Euclid

[ US /ˈjukɫɪd/ ]
NOUN
  1. Greek geometer (3rd century BC)
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How To Use Euclid In A Sentence

  • His commentary to Euclid is of interest because of its discussion of unordered irrationals.
  • Saccheri then studied the hypothesis of the acute angle and derived many theorems of non-Euclidean geometry without realising what he was doing.
  • Now the problem which had perplexed Bolyai most in his study of mathematics had been the independence of Euclid's Fifth postulate.
  • Euclid wished to discover whether there existed a simple geometrical proportionality between the apparent size of equal and parallel lines and their distances from the eye.
  • Now, if Judge Douglas will demonstrate somehow that this is popular sovereignty, —the right of one man to make a slave of another, without any right in that other, or anyone else to object, —demonstrate it as Euclid demonstrated propositions, —there is no objection. Speech of Hon. Abraham Lincoln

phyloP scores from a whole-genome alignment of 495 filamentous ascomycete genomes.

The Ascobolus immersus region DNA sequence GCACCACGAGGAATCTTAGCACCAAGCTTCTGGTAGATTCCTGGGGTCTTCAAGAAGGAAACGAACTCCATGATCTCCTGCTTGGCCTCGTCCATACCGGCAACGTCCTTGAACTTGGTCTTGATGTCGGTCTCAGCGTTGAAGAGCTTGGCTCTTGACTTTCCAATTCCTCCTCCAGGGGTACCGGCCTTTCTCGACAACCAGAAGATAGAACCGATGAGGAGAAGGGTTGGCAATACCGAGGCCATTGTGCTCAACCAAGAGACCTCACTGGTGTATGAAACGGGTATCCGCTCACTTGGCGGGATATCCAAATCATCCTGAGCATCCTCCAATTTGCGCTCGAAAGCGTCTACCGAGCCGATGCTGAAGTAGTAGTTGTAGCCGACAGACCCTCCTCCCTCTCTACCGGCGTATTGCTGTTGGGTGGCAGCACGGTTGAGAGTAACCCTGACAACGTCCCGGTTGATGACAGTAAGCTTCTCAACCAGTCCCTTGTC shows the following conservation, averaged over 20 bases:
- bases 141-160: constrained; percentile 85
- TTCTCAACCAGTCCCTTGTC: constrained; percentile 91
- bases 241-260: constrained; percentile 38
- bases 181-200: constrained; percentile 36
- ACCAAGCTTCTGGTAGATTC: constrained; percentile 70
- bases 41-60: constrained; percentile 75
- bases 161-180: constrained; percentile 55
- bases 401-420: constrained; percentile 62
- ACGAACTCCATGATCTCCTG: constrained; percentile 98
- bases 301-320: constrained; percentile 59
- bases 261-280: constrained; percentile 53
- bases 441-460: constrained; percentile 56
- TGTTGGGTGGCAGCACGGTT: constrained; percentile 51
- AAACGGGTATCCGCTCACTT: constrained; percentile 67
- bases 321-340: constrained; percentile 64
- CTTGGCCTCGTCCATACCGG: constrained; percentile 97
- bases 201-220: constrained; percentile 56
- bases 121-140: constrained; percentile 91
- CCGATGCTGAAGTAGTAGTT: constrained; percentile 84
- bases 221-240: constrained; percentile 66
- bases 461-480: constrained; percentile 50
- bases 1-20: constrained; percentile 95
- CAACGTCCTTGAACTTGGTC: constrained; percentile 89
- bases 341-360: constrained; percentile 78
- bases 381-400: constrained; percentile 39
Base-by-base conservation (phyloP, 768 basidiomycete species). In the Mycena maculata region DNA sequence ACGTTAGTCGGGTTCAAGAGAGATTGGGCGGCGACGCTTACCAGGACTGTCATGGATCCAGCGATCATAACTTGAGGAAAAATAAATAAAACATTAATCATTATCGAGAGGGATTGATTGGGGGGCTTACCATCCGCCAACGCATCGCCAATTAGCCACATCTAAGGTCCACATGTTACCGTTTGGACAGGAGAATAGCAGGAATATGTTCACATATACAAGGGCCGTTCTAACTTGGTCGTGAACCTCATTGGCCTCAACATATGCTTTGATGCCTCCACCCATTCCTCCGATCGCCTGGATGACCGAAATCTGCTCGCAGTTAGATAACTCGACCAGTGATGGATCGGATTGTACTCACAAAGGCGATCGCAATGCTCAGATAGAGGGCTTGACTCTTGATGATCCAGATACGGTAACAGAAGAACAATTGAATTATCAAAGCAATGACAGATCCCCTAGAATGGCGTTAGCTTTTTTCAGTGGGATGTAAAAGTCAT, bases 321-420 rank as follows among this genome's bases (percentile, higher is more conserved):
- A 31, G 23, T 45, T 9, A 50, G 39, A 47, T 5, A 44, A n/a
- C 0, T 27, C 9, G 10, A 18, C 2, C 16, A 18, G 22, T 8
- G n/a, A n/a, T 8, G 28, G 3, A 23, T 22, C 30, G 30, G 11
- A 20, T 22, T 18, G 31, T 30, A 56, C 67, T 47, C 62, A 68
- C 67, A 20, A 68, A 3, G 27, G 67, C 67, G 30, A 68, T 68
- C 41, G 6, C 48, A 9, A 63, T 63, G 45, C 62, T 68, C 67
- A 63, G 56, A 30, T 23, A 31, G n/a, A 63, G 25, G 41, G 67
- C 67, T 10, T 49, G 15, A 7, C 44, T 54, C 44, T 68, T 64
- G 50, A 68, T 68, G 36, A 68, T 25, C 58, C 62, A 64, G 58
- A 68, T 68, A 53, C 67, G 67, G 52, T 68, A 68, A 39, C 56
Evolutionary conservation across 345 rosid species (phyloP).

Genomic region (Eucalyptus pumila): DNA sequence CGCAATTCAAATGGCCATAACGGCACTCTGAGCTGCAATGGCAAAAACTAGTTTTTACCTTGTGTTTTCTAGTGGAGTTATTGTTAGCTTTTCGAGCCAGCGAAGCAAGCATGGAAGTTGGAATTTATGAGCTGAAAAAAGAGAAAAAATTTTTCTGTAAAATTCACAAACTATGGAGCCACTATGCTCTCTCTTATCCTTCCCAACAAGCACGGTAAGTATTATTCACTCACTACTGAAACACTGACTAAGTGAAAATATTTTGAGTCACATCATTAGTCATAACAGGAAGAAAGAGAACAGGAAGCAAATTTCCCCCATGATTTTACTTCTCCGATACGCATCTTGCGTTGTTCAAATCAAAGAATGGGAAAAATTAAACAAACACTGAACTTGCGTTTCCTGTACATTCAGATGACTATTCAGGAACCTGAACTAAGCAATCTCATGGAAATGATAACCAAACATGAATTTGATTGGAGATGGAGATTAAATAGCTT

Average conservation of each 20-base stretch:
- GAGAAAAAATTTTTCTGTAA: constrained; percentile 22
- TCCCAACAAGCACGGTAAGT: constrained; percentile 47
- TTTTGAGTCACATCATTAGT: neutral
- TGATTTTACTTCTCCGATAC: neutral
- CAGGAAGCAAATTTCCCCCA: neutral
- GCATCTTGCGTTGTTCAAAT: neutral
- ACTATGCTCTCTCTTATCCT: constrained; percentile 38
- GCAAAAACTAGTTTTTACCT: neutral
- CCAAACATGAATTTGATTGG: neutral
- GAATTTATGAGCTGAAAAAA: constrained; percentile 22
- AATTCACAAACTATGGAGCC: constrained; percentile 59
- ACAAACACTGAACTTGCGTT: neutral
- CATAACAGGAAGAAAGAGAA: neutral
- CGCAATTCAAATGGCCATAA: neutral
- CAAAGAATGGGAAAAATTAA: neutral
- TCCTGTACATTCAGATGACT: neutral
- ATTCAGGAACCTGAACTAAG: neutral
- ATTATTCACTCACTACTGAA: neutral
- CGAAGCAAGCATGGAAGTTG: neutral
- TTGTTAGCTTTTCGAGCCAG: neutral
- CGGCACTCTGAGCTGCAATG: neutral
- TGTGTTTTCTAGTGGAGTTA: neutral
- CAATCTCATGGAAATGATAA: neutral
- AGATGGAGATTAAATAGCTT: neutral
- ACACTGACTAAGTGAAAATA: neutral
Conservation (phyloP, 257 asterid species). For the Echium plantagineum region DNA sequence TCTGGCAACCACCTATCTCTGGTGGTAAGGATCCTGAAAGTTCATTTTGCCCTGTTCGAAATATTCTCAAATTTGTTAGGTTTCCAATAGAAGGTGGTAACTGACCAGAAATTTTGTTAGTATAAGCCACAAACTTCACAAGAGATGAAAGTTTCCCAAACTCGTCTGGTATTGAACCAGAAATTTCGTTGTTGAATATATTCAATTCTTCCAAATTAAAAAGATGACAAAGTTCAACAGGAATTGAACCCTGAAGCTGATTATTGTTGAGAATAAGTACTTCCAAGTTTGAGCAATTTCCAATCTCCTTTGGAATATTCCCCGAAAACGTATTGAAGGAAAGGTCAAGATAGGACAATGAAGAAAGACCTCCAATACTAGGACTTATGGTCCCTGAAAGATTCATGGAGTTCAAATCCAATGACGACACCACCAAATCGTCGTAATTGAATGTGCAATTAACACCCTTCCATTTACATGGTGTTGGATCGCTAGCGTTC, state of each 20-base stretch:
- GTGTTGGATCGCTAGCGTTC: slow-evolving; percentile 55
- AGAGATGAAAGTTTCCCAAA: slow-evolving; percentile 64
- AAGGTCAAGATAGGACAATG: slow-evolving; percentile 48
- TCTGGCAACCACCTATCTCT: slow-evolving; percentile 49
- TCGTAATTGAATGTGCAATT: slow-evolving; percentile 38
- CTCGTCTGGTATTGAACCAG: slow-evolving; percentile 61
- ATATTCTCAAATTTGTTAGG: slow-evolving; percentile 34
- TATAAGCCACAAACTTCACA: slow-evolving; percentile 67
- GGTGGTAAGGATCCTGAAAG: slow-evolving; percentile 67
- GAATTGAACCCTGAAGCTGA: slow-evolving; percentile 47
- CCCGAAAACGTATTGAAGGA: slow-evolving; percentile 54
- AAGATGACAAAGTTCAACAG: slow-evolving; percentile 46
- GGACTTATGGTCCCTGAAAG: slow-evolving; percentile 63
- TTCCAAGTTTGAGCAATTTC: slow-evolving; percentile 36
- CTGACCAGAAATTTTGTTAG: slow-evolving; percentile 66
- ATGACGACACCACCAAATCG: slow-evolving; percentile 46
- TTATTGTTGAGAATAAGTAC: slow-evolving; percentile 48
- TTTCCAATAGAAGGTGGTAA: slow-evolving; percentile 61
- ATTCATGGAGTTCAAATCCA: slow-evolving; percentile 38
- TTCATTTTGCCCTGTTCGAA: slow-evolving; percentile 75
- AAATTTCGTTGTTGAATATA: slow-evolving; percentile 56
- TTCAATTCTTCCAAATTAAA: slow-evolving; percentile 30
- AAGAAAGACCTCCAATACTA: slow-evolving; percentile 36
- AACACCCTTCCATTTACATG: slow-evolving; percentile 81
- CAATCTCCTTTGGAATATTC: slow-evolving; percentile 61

• In Borken's messily vital urban context of supermarkets, small houses and traffic roundabouts, the bank's simple Euclidean form is a reassuringly calm, rooted presence.
  • For example, Spinoza's Ethics has the same format as Euclid's Elements, containing propositions and demonstrations.
  • Squared Euclidean distances were utilized in order to maximize the dissimilarity of unlike clusters.
  • His interest in mathematics was stimulated during his school years in Izmir by a teacher who encouraged him to solve problems in euclidean geometry.
  • Euclidean geometry, Fibonacci numbers, the digits of pi, the notion of algorithms, concepts of infinity, fractals, and other ideas furnished the mathematical underpinnings.
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